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From the WBC to a real World Series, Selig keeps dreaming big

By Danny Knobler | Baseball Insider

PHOENIX -- The World Baseball Classic still struggles to gain acceptance. There are still people in baseball who privately (and sometimes not so privately) hope it will just go away.

One problem with that scenario: Bud Selig loves this. He loves what it could be. He loves what it could lead to.

"The thought of having a real World Series, and the interest in the world, is breathtaking to me," the commissioner said Friday night, during Team USA's opening WBC game against Mexico.

A real World Series.

It's an interesting thought, a fascinating thought. It depends on having baseball leagues around the world that are seen to be on equal footing, so that it would make sense to have the champions of MLB play against the champions of Japan or, say, the champions of Europe.

"It's a long ways off, but yes, I really believe it," Selig said. "That's the final goal. I'll probably be long gone by then."

The WBC, Selig insists, will not be gone. In fact, Selig will try to talk you into believing that the tournament is already a great success.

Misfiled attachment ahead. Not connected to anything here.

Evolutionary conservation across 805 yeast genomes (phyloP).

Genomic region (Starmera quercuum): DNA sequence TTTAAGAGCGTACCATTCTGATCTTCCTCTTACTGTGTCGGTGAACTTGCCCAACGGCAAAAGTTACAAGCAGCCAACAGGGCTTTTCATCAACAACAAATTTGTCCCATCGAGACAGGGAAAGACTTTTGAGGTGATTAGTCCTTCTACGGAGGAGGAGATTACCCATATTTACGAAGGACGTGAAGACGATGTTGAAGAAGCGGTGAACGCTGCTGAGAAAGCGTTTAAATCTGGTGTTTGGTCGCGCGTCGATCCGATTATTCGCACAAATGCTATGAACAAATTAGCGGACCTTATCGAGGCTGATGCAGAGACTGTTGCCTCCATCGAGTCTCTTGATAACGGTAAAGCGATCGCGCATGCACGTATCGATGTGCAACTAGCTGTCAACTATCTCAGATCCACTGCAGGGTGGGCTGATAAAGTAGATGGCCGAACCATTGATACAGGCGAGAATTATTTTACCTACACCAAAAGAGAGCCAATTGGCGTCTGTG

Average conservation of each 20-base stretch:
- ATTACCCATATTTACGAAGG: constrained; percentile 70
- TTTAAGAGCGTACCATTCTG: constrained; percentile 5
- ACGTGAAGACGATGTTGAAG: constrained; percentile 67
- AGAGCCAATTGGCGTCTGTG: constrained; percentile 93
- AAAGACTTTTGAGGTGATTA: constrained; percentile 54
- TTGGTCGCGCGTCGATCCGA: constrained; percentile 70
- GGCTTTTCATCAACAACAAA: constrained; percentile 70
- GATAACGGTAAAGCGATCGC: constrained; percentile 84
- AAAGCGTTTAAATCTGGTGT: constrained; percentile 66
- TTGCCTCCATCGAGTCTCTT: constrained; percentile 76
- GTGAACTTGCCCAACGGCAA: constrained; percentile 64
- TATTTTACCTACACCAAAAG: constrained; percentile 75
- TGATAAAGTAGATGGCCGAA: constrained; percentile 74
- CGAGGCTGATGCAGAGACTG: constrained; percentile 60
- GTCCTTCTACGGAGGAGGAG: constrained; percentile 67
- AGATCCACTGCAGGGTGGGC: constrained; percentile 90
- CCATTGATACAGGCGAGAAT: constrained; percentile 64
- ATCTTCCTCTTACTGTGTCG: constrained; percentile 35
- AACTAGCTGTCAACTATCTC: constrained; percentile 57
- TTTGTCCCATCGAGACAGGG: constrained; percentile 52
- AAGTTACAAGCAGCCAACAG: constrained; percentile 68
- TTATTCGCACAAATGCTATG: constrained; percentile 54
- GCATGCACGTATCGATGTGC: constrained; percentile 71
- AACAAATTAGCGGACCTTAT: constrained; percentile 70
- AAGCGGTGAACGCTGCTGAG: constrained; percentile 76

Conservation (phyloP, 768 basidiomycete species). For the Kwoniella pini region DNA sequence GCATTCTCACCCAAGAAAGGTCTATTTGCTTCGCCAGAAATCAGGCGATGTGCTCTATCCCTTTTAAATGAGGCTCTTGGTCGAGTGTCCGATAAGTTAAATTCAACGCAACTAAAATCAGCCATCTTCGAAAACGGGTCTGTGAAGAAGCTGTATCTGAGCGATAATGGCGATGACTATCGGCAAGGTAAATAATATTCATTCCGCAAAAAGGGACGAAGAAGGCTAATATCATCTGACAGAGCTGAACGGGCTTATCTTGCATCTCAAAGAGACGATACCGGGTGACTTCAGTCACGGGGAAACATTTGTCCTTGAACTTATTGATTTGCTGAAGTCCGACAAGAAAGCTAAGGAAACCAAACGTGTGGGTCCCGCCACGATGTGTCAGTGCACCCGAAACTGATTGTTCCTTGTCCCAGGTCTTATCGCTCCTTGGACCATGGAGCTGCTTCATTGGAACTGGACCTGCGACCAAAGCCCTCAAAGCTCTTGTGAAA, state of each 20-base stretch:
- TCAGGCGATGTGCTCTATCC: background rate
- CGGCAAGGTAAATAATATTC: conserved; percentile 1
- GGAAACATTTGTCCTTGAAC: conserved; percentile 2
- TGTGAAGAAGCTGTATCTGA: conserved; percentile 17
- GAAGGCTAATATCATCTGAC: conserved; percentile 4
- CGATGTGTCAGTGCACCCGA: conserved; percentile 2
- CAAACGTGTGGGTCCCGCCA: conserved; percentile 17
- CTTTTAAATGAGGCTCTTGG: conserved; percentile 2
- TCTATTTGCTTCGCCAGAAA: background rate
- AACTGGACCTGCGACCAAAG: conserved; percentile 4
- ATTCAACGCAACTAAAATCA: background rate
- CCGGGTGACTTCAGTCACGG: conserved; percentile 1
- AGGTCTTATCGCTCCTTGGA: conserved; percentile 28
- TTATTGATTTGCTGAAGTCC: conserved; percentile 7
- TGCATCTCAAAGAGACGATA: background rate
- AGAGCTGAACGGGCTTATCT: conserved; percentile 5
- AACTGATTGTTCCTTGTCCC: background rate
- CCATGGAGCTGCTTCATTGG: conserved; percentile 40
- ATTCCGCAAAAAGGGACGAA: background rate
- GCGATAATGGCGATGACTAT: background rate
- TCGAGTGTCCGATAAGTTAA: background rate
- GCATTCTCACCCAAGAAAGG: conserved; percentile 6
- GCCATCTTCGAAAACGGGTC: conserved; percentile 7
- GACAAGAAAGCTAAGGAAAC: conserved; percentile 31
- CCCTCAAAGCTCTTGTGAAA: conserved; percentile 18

He raves about the television ratings in Japan, where Baseball says one of every three television sets in the country was tuned to Japan's first-round WBC games. He was no doubt thrilled with Friday night's huge turnout for the USA-Mexico game.

He loves the idea that the WBC is helping baseball grow in countries like Italy and Brazil.

"The more you can globalize the sport, the bigger it is," Selig said. "Internationalization has a chance to make this sport bigger than we can imagine."

The WBC is the key to all that. And while it's hard for any of us to imagine the WBC surviving long-term without getting more support and acceptance in this country, Selig would have us believe that what happens around the world matters more than what happens at home.

"If we do it right, you won't recognize the sport in a decade," he said.

Some would say that's a bad thing, that the beauty of baseball is that you can recognize it from decade to decade. But Selig has already overseen massive change, from wild-card teams in playoff games to realignment and interleague games every day of the season.

He believes in all of that. He believes in the dream of a real World Series.

And he believes that the WBC is taking baseball in the right direction.

He doesn't believe that it will go away.

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